Level 60 Completed.... Now What?

I miss wanikani. It’s been hard. Bunpro doesn’t fill me with the same level of gratification as I complete reviews and just recently I found out I completed all the Russian flashcards available on Lingvist so (4,462 common words) I’ve been pretty unfullfilled lately. I even started learning Chinese which I thought I’d never do. All the extra time freed up from finishing wanikani was supposed to go to coding with Codecademy, but it just doesn’t allow me to play around with Memory Palaces so I find it pretty boring. Coding is all about application for memory, not mnemonics and Memory Palaces. Sure I’d love to progress to the point of Deep Learning with Python, but that’s still a long way off. Obviously I am playing more chess, but it’s not like I’m going to be the next Chad Morrison. It really doesn’t matter. I’ve even gotten bored with KPop! I can learn an entire dance in under two hours. Lame. I do find Korean still an incredibly hard language to read so finding the best app for creating audio flashcards would be pretty cool.

Life without wanikani is so sad. Cherish the time that you have so you won’t be bugging the people at Bunsuke all the time for your much needed fix.

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Anki definitely lets you make picture flashcards. Apparently AnkiMobile is an iOs version. While I haven’t used it yet, my AnkiDroid can hypothetically synch with my desktop version. So maybe you’d be able to upload from your phone, and then edit or use it on desktop as well.

Anki has a lot of options and might take a bit of getting used to, but the dedicated @Aikibujin made a guide that can help. ^^

@crihak can also land a hand paw in customizing it to look like WK

For me, BunPro worked well to learn the important basics.

I used Cure Dolly videos and BunPro to get myself to somewhere N4ish, and from WK level 25ish onward, I really tried to read and listen as much as possible. It took a few months of frustration, but then I hit a point where everything magically opened up, and sentence structure abruptly went from confusing to something understandable.

Still don’t understand exactly what the sudden tipping point was, but I had to sink in a lot of time where I understood very little. That’s why I preferred to read and watch things that I already knew at that time. Being lost on the story and lost on the Japanese would have been too demotivating for me to handle.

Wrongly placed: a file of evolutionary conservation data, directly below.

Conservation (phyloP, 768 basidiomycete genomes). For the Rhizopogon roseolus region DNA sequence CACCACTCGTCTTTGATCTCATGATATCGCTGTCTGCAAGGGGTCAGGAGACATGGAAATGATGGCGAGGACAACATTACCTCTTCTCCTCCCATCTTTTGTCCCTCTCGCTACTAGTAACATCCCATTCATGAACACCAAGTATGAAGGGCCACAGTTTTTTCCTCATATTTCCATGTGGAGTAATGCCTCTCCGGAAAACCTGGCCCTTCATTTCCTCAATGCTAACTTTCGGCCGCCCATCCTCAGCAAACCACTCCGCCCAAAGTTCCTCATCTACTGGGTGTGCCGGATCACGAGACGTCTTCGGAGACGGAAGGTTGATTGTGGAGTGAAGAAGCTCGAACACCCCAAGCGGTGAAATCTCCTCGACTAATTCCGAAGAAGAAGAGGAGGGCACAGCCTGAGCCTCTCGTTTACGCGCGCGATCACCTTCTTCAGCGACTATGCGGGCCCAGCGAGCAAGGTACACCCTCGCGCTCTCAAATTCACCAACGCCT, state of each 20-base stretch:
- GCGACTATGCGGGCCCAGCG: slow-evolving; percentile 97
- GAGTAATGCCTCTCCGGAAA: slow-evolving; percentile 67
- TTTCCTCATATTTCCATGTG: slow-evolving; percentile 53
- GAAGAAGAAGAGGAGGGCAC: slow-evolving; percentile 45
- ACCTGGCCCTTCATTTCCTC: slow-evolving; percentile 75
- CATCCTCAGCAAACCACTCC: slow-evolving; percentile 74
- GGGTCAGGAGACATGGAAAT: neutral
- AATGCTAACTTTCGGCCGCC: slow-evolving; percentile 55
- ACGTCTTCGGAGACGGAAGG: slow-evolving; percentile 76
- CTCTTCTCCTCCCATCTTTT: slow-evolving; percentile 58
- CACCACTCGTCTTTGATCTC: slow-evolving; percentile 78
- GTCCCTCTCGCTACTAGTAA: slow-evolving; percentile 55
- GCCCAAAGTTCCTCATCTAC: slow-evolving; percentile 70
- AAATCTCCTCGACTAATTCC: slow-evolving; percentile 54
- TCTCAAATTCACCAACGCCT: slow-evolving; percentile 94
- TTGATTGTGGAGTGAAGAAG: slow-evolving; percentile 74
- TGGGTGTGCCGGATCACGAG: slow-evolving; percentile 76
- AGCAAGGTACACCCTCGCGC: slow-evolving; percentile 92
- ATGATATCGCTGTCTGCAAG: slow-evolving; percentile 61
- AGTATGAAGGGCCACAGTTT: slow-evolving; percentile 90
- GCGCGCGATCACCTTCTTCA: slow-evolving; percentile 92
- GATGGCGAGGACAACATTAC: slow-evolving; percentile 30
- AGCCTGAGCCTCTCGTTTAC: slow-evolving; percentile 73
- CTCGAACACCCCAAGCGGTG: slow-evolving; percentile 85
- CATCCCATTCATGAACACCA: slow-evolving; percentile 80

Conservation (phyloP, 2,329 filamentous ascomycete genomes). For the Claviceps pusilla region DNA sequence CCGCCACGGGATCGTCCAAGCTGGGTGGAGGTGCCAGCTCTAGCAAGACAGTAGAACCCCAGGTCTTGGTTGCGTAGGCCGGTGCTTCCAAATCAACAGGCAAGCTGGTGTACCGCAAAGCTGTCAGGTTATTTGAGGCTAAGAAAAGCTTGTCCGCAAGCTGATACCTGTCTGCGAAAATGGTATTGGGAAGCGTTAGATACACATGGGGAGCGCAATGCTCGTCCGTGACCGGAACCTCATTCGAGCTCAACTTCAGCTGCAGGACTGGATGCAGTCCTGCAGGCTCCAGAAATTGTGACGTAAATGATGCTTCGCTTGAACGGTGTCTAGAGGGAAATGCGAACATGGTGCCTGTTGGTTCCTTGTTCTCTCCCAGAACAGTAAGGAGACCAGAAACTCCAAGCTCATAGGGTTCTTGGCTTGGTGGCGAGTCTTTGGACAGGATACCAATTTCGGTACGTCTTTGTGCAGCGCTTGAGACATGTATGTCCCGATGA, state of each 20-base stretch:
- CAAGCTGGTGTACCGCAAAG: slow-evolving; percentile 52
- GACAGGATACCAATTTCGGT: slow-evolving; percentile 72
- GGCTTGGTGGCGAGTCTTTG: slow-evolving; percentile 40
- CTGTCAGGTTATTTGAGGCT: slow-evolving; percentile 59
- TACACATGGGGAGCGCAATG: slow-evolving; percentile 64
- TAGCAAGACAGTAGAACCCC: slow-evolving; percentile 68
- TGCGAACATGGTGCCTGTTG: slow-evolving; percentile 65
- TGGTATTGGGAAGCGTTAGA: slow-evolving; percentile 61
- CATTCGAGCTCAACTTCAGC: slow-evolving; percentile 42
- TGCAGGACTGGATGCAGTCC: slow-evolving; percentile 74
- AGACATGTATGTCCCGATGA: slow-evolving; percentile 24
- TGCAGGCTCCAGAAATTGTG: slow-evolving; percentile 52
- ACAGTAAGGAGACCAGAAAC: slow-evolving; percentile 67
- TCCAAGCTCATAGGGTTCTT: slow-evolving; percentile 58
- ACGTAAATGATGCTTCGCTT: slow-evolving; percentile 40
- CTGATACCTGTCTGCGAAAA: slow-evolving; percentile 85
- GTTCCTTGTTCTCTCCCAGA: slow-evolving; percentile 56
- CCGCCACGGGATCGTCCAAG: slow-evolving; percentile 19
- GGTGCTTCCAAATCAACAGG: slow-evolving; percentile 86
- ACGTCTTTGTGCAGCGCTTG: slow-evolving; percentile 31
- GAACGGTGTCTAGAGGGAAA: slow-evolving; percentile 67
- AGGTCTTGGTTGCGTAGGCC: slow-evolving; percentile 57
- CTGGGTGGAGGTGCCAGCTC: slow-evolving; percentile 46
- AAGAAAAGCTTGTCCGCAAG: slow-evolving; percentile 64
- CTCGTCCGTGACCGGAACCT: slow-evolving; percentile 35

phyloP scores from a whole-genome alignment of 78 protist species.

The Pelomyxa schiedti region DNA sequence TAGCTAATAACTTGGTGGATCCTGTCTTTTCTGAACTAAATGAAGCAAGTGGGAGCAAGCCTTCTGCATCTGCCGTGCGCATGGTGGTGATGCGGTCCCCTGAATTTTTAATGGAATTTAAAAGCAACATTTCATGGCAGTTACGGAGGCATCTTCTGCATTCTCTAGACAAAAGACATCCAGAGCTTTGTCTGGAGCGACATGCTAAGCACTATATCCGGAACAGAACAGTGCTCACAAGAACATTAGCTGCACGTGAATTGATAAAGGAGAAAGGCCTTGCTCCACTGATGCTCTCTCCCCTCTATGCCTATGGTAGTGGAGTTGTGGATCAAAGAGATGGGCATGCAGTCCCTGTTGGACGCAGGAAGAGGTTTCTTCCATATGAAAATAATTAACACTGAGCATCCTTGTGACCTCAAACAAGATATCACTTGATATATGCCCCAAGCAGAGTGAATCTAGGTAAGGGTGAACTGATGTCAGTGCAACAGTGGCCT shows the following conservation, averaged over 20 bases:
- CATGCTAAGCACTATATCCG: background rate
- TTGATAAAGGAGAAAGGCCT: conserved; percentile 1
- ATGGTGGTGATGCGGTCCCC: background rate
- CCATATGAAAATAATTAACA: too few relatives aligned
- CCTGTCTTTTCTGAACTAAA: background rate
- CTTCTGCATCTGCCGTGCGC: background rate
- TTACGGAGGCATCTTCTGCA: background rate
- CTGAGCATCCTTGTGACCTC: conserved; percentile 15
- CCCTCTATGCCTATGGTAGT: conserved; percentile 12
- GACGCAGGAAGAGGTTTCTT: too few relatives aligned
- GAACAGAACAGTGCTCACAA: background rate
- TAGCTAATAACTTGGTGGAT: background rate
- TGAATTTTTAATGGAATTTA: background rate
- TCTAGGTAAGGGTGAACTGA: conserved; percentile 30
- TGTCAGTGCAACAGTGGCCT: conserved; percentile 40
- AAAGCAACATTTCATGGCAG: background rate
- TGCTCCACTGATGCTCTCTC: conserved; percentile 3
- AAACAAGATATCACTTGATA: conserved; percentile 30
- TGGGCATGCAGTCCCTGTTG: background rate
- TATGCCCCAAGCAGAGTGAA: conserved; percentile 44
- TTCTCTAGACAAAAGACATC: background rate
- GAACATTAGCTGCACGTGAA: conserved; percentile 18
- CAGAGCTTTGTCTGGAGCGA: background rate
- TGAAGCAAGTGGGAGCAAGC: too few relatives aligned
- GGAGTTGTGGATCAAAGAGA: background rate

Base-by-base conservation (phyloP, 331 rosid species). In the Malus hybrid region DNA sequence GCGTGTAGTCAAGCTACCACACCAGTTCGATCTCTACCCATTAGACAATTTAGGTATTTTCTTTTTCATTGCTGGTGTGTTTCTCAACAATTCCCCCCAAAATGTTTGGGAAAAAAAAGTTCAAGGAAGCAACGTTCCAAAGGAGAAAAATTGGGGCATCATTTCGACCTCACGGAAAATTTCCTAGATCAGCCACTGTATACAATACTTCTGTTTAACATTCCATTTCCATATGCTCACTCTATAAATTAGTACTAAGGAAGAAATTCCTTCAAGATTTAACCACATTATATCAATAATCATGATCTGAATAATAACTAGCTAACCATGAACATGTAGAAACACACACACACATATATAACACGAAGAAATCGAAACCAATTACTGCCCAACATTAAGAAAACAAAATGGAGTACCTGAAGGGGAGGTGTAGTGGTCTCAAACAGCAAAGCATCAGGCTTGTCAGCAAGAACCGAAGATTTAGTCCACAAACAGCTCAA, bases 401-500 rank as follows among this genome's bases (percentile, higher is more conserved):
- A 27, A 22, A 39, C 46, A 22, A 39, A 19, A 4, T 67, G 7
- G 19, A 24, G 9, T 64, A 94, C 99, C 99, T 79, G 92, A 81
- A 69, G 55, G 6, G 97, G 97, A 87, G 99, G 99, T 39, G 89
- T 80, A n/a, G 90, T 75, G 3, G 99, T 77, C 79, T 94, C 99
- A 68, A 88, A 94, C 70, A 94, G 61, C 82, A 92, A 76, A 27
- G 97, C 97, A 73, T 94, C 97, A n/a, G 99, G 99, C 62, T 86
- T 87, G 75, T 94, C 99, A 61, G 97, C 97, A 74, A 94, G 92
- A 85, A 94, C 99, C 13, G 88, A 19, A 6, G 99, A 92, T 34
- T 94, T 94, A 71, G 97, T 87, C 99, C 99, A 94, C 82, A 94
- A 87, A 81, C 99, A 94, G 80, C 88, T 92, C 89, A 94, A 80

Good luck working out the post-WK routine that’s best for you! :muscle:

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It depends on your goals. If you just care about passing the N1 as fast as possible, then I would just work through either sou matome or kanzen master books starting at the most appropriate level. If you care about actually having good japanese comprehension and being skilled at using the language, then I would spend your time engaging with native material and learning things you come across. Both sentence and vocab cards work and I personally used vocab cards because theyre easier and I’m lazy. Use anki, koohi, or some other srs site to manage your cards. Basically consume content and srs on repeat.

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@Omun Thank you soooo sooo very much! Anki is precisely what I need. I have an old iPhone I use specifically for my language learning with over 2,000 images of kanji, phrases, film subtitles, that I took screenshots so I could study later. That later? Is now. Is there a way to upload en mass all the images to front/back images that I can then duplicate multiple times and edit as necessary? I was going to transfer all of them to my macbook, but then I realized… wait… what if it’s easier from this iPhone?

What are your thoughts?

thanks in advance! you guys are amazing!

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I’m afraid that I’m a complete scrub when it comes to making my own cards. :sweat_smile: I mostly use pre-made ones.

I was googling around a bit, and I did find something like this:

I didn’t actually watch it, so perhaps it doesn’t actually cover what you need, but the content description lists: 5:14 - Bulk Add Images

There seem to be quite a lot of Anki guides and tutorials online so hopefully something good will turn up.

In a thread the other day about reading, @rodan was talking about some of their Anki wizardry, so maybe they’d have some tips and insights. ^^

I hope you manage to get it working! It can be nice to learning from sources that you enjoy, and that are relevant to your corners of interest.